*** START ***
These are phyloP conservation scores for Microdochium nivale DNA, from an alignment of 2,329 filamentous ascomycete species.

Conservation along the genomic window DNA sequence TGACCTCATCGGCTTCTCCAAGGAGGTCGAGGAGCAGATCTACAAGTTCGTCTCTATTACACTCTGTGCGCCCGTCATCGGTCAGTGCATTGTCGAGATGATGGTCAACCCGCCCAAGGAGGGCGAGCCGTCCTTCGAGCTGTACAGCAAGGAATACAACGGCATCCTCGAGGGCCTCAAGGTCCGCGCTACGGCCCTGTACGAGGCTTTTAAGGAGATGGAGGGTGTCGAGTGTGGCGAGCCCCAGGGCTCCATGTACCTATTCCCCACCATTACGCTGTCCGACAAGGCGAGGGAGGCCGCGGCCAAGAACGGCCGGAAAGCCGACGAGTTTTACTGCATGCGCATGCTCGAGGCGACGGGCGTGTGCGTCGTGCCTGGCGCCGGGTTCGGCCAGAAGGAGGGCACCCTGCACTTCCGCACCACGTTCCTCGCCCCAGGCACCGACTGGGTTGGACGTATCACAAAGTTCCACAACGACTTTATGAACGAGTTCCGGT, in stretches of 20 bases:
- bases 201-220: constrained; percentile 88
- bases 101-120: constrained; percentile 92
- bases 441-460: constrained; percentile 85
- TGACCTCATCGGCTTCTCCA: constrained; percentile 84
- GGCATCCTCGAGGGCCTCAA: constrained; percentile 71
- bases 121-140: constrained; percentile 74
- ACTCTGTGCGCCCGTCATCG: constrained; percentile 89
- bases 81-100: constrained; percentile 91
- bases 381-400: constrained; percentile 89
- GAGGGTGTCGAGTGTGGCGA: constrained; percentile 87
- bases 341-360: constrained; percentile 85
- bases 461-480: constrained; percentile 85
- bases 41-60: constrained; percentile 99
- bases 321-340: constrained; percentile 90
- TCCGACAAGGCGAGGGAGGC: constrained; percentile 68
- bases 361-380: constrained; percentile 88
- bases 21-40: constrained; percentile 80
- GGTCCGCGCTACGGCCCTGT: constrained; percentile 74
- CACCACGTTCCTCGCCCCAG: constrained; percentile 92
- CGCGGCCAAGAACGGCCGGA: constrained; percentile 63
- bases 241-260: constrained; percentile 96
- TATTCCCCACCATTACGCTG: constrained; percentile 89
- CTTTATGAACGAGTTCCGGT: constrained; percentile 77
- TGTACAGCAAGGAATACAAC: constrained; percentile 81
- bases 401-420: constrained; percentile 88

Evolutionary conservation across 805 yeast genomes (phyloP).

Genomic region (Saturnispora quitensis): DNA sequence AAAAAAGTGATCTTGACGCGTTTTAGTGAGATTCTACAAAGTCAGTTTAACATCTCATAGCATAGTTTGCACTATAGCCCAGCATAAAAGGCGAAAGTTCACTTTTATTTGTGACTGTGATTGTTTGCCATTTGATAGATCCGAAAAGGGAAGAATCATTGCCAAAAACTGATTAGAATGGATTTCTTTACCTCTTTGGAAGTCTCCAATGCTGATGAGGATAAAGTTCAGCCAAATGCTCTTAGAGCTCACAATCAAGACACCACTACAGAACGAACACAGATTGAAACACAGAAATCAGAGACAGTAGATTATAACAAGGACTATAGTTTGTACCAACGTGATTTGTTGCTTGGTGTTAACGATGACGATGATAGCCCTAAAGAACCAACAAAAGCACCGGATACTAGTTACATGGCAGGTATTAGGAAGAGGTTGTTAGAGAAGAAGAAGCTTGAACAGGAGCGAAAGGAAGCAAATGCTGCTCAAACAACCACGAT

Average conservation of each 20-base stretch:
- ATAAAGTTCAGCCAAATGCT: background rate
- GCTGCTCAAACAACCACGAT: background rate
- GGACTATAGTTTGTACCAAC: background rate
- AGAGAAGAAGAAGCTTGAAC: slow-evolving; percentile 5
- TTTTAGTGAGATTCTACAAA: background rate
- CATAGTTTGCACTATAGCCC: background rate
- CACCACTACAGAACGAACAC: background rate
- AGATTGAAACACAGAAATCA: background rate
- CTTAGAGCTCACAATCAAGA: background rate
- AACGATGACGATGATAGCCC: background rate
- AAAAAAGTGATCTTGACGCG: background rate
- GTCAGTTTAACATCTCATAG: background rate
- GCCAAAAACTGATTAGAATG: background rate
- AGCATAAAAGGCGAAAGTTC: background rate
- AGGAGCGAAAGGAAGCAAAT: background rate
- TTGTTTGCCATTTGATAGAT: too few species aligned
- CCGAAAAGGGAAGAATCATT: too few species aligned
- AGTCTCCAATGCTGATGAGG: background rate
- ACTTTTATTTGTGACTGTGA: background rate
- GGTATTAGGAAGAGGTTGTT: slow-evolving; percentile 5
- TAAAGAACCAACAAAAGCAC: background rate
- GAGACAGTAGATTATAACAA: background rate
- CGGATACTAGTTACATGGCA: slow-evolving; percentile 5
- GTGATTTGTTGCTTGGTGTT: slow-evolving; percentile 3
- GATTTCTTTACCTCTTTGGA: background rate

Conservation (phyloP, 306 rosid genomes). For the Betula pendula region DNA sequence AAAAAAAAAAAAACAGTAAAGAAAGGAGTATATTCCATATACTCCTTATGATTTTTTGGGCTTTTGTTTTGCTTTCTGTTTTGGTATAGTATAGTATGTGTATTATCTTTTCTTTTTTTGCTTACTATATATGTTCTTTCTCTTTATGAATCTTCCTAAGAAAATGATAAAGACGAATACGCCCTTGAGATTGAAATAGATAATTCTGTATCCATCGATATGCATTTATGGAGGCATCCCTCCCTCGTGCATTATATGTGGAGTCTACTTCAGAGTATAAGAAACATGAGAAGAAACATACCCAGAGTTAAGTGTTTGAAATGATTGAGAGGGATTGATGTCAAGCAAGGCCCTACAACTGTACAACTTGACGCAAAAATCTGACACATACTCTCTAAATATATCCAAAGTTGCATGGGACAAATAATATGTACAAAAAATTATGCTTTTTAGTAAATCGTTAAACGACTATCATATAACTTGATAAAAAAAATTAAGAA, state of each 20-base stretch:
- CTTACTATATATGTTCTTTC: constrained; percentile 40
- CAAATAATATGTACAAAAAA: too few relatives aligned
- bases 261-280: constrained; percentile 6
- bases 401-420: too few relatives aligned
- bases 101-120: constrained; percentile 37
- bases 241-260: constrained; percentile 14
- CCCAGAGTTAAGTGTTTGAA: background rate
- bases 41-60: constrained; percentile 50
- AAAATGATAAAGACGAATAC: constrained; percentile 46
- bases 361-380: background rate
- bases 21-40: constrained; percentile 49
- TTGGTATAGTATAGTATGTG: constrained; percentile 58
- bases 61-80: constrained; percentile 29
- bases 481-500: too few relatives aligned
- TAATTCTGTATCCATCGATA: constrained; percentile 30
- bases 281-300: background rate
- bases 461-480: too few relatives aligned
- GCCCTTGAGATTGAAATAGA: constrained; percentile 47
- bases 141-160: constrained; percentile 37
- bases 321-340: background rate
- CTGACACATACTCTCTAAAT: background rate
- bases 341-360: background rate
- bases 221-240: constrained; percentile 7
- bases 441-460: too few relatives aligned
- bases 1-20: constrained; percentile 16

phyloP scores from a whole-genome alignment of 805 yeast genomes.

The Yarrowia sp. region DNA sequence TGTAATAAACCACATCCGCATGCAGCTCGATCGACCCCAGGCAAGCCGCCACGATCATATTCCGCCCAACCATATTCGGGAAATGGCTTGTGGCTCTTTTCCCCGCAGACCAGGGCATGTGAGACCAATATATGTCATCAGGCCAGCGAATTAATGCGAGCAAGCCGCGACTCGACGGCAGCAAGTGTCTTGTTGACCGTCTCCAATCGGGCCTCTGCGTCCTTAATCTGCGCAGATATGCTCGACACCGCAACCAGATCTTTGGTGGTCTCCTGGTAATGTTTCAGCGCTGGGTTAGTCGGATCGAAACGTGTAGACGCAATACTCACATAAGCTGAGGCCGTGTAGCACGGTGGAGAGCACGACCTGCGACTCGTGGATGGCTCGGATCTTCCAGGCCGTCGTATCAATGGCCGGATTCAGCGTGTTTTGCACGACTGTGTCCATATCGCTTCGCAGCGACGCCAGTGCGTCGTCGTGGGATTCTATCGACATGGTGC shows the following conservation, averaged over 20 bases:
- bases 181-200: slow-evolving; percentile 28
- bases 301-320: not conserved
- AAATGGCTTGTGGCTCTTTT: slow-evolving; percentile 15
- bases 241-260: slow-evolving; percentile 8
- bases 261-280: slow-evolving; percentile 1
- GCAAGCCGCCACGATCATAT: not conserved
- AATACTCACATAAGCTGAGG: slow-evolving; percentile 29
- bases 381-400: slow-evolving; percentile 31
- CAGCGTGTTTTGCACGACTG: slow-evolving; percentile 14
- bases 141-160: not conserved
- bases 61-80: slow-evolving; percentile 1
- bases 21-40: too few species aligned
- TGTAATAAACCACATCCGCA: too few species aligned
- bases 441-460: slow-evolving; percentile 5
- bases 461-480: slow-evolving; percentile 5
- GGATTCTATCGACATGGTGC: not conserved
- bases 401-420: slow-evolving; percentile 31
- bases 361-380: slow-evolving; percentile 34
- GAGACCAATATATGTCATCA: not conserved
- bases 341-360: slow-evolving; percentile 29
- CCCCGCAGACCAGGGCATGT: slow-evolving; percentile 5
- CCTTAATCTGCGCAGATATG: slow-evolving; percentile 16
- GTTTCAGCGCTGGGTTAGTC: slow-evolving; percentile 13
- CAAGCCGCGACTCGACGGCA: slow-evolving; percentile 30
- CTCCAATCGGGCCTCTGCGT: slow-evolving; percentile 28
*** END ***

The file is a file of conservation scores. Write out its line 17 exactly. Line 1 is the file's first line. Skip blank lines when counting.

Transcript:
- TCCGACAAGGCGAGGGAGGC: constrained; percentile 68